Looking Forward

Though I plan on discussing this further in another entry for A Hundred Thousand Names, I have to address one reason why this blog has been less active lately. One reason is certainly the fact that I was writing multiple 15-plus page papers as well as enrolment applications while handling other everyday demands. As with the fiction example, however, I have to recognize that I could have been spending more time writing blog posts and less time playing Magic: The Gathering or making weird graphic design challenges for myself. My mind has been in ferment lately, and for a variety of reasons ways of thinking and acting that satisfied me before have become increasingly difficult for me to accept. None of this turmoil has been traumatic or painful. Rather, it has simply rendered me less able to put thoughts down in an order and language that pleases me. It’s a pall of uncertainty accentuated by the cold and the dark, and I hope I can use this blog as a forum for subtly working through some of these more difficult issues.

We’ll see what this blog looks like once I’m in a more confident position, but for now, best to everyone and happy reading in 2017.

Christian Kitsch #12: Kitsch in the Wild


Having produced eleven pieces on various bits of Christian kitsch, I finally feel like I have some basis for talking about Christian kitsch as a whole. I already offered a definition of Christian kitsch in the series’ opening post:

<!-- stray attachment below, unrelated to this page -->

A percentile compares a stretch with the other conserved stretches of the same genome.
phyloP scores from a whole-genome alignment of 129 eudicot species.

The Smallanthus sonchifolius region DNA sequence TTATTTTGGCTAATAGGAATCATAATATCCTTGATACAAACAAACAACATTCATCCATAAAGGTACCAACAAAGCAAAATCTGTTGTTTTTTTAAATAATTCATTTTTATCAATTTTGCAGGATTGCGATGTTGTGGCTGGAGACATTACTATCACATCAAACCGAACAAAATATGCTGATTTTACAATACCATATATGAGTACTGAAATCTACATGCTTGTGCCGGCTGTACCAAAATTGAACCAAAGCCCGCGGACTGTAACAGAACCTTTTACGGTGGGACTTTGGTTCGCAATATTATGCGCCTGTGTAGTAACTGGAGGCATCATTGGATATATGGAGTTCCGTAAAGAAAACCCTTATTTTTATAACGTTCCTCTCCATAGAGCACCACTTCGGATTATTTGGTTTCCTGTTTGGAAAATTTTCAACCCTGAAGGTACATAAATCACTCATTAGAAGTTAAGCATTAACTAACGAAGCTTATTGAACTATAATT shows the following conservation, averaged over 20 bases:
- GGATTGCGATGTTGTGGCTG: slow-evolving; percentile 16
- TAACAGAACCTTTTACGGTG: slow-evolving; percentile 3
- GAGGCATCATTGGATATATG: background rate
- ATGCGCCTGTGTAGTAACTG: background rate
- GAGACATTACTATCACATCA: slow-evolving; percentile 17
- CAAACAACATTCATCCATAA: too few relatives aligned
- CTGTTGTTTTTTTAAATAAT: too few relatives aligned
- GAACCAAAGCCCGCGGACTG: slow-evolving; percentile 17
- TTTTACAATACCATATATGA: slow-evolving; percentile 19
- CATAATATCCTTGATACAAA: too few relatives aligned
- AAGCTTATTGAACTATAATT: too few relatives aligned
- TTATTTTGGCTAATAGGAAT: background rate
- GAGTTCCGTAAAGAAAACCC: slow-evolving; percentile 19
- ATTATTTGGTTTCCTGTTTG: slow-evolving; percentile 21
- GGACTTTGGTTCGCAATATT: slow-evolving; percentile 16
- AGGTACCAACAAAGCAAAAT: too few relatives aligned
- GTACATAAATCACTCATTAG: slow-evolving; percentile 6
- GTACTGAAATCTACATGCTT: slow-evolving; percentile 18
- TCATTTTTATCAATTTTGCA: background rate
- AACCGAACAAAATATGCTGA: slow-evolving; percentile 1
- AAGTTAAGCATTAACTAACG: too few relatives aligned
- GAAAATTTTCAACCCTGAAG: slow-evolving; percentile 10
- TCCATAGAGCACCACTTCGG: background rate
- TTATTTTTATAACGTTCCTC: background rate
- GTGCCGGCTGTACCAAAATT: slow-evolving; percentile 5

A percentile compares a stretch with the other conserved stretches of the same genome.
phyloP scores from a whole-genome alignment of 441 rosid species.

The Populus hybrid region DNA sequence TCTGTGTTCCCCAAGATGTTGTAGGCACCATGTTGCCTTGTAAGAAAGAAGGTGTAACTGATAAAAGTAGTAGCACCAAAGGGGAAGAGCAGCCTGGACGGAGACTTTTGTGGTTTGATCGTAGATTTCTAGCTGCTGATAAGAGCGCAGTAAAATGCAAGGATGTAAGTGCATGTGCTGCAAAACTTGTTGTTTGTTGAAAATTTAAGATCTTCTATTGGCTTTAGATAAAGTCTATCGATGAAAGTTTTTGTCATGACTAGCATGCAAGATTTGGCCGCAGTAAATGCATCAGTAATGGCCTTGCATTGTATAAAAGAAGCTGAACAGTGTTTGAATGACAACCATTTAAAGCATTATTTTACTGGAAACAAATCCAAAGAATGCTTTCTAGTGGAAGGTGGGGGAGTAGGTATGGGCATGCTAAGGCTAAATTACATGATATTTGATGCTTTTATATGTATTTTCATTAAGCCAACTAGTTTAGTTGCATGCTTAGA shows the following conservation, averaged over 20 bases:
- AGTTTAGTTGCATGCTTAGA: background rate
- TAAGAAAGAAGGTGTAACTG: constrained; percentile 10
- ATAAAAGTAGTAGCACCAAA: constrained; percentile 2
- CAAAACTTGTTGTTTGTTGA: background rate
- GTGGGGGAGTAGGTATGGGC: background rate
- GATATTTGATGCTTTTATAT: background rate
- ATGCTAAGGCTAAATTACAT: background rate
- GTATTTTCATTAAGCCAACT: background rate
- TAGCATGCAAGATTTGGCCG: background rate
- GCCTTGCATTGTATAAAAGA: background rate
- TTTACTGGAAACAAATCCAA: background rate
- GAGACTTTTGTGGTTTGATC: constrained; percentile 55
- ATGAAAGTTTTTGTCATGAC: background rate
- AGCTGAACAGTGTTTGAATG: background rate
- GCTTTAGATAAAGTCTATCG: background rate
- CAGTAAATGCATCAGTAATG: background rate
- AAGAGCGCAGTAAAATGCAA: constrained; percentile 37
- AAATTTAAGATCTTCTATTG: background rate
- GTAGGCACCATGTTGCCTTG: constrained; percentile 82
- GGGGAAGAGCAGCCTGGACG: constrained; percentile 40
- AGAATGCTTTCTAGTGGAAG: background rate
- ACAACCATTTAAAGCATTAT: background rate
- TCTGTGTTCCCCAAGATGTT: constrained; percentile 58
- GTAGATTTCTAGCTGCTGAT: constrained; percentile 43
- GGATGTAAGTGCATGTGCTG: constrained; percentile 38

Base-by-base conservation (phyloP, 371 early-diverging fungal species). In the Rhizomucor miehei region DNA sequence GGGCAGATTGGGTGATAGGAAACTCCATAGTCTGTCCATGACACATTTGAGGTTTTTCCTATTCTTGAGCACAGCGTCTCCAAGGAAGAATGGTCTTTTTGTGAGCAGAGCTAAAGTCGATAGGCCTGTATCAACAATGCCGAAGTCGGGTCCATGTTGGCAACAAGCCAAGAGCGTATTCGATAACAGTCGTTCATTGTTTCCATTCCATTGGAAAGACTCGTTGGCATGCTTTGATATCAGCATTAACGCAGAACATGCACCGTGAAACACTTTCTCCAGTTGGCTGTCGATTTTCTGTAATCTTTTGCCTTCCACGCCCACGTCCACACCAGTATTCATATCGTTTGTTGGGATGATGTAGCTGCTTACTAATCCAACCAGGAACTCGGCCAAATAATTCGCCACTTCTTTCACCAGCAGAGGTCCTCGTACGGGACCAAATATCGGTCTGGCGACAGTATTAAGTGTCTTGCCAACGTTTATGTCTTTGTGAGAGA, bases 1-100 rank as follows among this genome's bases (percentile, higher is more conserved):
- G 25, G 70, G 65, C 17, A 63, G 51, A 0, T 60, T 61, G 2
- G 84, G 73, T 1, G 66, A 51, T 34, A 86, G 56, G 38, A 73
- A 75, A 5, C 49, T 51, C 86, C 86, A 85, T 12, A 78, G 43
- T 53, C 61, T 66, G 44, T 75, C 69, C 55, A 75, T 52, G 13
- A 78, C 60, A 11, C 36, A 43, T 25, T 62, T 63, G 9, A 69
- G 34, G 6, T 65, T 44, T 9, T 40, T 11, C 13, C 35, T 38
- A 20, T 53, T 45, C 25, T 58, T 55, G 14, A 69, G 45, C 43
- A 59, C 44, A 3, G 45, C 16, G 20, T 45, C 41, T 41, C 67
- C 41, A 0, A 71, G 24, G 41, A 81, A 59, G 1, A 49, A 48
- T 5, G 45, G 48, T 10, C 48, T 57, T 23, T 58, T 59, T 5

The term [kitsch] is generally used to denote the binary opposition to high art, a form or genre of object that partakes in some of the same tropes as “proper” art so that it can stand in for some of the same purposes, but that does not participate in any discourse that stands above pre-packaged sentimentality, cliché, and a general unquestioning affirmation of whatever bourgeois values are in vogue at the time. Kitsch is also a product of the industrial revolution, and tends to be mass-produced and homogeneous, though there is certainly a sizable niche for homemade kitsch as well.

In short, I argued that kitsch is the aesthetic incarnation of common sense. The infinite flexibility of kitsch derives from the flexibility of the commodity itself. Standing in an aisle of themed greeting cards, you realize their apparent variety. The manufacturers have produced hundreds of canned messages, appealing to stereotypes about straight married people, scatological fascinations, the “relatable” irony of aging, about as mechanical as a babydoll’s wink.  Each card has been assembled with sophistication and professionalism, using traditional cartoons, digital photography, collage, etc. Yet the vast array of merchandise fits into a narrow circle of messages and values. As I mentioned in the earlier piece, kitsch’s most readily identifiable attribute is its ability to inhabit the corpse or shell of art while abjuring any qualities that might make someone think before buying it. If a commodity does not sell, it does not serve its sacred purpose: realizing surplus value and profits. Any barrier to selling, therefore, is an inhibition.

Kitsch, then, is a kind of art the way a virus is a kind of living thing. And like the virus, kitsch is an apt infiltrator and co-opter. As a trans and queer person, it’s easier to realize just how much kitsch fits into heterosexist common sense. But, in certain contexts, trans and queer kitsch can serve the same purpose but on a smaller scale: realize surplus value by gently affirming our common sense about ourselves.